“I remember saying to some of my family, on the eve of making aliyah, when they told me that they want me to realize how good America has been to me, ‘I am not running away from America. I am going for ideological reasons. I am going to build a life in a place where I think the future of Jewish life is.’
“And now we have to see what we have to offer each other beyond our pocketbooks.”
He thinks that the diaspora has many useful models to offer Israelis.
“I think that Jews outside Israel have figured out how to create a vibrant community in a privatized economy, where the government does not support or control religion,” he said. “I do think that there are other models outside the United States, in countries like Germany or the Netherlands.”
Those examples, and the inspiration to be drawn from them, are necessary because the Israeli government supports only Orthodox institutions. “So in Israel, we have to figure out how to build Jewish communities without governmental support,” Rabbi Weinberg said. “We are doing it here in the United States because it is important to us. We support clergy and buildings and maintenance from our pockets. That is a mode that we have to export to Israel.”
American Jews often are accused of trying to impose American-style Reform or Masorti (as the Conservative movement is called outside North American) Judaism on Israelis, who, the country’s government-supported chief rabbi’s office says, are not authentic Jews, and certainly not authentic Israelis.
That can change, Rabbi Weinberg said. “The more organically we can make change, the more the authority and the monopoly of the chief rabbinate will erode.”
There has been movement, he said, even if the chief rabbinate tries to hide it, and it comes from the intersection of Israeli and diaspora Jews. Most of the students in his rabbinical school class grew up in Israel. “Yet 95 percent of the students came to the program after some eye-opening and formative experience with Judaism abroad,” he said. “Different experiences — some were shlichim,” emissaries, representatives of Israeli culture “from the Jewish Agency, or to summer camps, and some spent a few years in New York, or wherever, and some just had been on holiday.” They saw Judaism practiced in ways that astonished and moved them to the point that they made those practices their own, and then took it farther.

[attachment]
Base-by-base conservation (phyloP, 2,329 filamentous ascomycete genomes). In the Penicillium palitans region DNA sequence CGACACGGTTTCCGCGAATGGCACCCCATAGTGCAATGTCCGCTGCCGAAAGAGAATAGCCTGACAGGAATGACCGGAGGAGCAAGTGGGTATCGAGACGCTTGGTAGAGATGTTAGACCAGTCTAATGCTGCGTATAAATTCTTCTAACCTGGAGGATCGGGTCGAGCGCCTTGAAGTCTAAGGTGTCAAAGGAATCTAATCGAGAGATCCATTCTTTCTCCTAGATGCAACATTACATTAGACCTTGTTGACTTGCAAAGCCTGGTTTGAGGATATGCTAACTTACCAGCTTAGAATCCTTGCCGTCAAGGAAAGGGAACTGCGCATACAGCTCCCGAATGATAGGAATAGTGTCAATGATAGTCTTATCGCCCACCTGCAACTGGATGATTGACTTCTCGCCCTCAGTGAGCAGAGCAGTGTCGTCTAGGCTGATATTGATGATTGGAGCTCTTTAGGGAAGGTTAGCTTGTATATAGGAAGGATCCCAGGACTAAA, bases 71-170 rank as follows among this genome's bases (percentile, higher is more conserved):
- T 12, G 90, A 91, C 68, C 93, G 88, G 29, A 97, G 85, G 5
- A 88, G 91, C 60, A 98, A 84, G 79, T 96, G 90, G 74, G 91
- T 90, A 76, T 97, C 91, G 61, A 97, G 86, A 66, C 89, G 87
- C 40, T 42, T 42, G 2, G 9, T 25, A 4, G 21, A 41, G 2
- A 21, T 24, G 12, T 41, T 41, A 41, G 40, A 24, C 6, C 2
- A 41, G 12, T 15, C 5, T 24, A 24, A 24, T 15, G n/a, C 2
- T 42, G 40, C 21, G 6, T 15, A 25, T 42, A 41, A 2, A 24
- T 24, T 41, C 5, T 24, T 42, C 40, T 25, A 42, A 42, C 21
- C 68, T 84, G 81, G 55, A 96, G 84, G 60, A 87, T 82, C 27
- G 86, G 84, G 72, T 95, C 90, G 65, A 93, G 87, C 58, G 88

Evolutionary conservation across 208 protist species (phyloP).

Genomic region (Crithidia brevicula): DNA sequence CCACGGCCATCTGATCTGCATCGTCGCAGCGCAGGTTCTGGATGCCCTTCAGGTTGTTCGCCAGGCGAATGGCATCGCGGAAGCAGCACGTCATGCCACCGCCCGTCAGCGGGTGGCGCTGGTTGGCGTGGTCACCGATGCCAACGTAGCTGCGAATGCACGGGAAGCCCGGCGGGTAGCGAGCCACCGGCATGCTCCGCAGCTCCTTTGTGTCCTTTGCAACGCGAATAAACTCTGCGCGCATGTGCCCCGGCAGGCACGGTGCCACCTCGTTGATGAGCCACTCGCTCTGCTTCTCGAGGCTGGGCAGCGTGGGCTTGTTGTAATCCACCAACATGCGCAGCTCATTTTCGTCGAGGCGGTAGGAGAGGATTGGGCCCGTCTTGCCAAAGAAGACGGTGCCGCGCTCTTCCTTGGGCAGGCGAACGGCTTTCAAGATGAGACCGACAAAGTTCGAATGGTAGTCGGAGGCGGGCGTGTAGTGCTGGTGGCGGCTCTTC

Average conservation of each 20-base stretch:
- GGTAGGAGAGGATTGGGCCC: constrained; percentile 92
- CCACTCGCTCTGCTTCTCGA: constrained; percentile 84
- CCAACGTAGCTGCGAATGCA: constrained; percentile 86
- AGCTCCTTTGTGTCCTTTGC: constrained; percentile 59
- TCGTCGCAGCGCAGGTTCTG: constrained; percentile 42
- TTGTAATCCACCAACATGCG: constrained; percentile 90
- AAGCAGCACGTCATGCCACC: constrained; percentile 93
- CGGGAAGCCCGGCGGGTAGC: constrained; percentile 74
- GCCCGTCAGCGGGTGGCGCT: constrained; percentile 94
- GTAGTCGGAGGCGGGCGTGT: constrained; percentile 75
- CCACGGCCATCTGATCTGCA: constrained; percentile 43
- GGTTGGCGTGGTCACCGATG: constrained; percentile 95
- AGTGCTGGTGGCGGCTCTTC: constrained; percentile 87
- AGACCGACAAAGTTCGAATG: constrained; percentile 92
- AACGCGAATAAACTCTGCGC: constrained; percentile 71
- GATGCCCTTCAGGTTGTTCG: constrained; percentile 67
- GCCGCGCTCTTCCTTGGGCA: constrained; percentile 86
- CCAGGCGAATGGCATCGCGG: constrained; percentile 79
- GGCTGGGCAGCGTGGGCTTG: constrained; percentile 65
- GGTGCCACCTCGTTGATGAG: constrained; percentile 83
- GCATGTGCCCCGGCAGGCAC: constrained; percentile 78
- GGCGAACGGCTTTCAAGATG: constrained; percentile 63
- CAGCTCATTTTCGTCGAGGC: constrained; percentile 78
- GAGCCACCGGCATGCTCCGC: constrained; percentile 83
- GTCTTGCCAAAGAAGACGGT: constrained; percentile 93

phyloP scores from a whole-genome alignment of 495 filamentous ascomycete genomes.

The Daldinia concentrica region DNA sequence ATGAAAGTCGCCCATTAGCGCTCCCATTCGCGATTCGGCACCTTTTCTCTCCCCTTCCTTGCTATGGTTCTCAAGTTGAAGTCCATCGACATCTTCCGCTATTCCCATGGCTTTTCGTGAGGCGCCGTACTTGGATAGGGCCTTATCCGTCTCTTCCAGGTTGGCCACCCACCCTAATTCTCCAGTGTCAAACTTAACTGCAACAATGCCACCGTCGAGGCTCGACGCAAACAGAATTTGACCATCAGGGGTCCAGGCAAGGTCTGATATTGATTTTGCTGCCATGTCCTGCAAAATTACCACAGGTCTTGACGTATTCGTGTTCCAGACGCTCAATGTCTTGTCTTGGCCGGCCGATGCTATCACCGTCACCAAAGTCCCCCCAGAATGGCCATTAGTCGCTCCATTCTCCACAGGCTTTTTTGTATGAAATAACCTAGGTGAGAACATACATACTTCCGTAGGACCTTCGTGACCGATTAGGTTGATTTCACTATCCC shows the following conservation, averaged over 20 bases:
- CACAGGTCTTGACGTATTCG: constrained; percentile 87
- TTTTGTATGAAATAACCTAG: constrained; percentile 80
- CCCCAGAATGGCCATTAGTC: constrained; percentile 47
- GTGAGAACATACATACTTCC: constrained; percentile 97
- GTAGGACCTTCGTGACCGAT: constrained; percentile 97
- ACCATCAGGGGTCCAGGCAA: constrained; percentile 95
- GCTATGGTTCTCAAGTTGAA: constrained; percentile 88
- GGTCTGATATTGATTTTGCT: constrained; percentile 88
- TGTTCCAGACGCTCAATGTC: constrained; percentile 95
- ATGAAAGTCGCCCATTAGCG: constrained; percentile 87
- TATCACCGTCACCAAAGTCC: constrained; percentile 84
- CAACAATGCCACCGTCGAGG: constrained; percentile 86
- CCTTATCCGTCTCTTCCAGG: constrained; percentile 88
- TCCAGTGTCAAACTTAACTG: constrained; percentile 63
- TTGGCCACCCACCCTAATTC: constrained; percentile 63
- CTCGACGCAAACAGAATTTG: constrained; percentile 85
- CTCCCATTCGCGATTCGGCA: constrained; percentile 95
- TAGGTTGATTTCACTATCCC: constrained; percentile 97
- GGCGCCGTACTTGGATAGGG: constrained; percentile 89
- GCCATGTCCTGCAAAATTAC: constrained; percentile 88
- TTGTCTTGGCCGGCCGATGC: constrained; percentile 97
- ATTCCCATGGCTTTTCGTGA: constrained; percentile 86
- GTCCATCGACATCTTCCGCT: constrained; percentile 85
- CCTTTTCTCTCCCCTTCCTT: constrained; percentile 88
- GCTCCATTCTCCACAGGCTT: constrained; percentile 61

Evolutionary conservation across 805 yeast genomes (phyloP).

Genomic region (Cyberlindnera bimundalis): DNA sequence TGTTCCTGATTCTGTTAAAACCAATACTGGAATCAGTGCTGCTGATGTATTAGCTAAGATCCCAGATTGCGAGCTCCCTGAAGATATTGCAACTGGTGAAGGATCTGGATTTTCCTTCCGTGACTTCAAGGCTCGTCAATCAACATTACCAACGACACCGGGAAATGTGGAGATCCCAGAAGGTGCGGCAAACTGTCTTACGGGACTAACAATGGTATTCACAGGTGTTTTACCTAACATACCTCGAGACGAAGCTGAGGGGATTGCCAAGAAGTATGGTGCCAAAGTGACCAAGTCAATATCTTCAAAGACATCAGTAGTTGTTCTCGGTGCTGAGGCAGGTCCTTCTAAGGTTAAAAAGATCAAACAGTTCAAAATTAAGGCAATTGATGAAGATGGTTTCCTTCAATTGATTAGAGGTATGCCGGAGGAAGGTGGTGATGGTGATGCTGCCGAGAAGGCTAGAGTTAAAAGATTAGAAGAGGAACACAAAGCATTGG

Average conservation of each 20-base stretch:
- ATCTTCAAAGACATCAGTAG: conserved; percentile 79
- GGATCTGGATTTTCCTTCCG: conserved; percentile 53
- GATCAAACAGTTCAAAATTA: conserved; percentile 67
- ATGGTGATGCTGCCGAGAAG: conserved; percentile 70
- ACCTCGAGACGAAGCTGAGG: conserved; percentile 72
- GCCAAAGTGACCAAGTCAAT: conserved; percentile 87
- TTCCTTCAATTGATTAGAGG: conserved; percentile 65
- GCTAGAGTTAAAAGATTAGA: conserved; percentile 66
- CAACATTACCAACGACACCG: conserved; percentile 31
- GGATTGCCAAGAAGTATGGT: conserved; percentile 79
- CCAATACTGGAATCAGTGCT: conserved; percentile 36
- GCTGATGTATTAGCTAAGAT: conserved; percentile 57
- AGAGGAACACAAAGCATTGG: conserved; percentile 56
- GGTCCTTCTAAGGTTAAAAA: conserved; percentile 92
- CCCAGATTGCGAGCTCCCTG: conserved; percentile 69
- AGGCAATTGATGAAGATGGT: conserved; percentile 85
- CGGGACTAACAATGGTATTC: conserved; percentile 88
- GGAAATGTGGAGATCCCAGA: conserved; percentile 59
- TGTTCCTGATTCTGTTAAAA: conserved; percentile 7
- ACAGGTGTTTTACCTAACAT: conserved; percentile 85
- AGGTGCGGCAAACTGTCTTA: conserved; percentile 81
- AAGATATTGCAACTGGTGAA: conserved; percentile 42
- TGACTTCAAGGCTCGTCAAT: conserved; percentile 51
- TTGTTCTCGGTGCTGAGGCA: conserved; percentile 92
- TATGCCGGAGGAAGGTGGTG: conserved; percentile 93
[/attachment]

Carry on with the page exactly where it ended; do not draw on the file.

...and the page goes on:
Rabbi Weinberg told the story of a rabbinical school colleague “who had been in Wales on Yom Kippur and found a Reform synagogue.
“He came back to Israel and told the head of his program that he wanted to be a rabbi, and the head of the program said ‘It’s wonderful that you are so enthusiastic.
“‘But you are a dentist!’
“And the guy said ‘You’re right. I am a dentist.’ And then he took another program in Jewish history, and then he went to rabbinical school. And now he’s a rabbi in Ramat HaSharon.
“A vibrant movement is being built and is growing in Israel,” Rabbi Weinberg said. “It is changing the discussion about what it means to be Jewish; 70 years later people are waking up to a whole new reality.
“The polarizing dichotomy between religious and secular does not answer the needs of the mainstream any more. Israelis are searching. They want access to the Torah and the Jewish bookshelf. They want to find meaning and community. That is what we want to provide.
“It is not too different from American Jews, who outside of the Orthodox world are not necessarily going to synagogue out of halachic obligation, but because they want their kids to have Jewish experiences and meet like-minded people.”
Rabbi Steven Sirbu of Temple Emeth in Teaneck and Rabbi David Widzer of Temple Beth El of Northern Valley in Closter are Sweet Tastes’ co-chairs.
“I’m very excited about the topic,” Rabbi Sirbu said. At Sweet Tastes, “we often have stayed with topics related directly to the Torah or to this time of year, but this year we are wrestling with the issues around Israel.
“We’re also excited to have a new rabbi in the community hosting the program.” That’s Rabbi Beni Wajnberg of Temple Beth Rishon in Wyckoff. “This is the chance for him to introduce himself to the greater community.”
There will be two sessions of classes, Rabbi Sirbu said, and more than 20 rabbis on hand to teach them. And there also will be “the chance to buy the book,” he said; “The Fragile Dialogue” will be for sale in Beth Rishon. He hopes that people not only will buy the book but then will read it. The more voices that can join the conversation — the more people who can reconsider their connection to Israel, and draw closer to it — the better.
Who: Rabbi Josh Weinberg
What: Will give the keynote talk at this year’s Sweet Tastes of Torah
When: On Saturday evening, February 2; doors open at 6:30 p.m.;
community-wide Havdalah at 6:50.
Where: Temple Beth Rishon, 85 Russell Ave., Wyckoff
How much: $15 per person by January 29; $20 at door (cash or check only)
How to register: Google “Sweet Tastes of Torah 2019” and follow the links.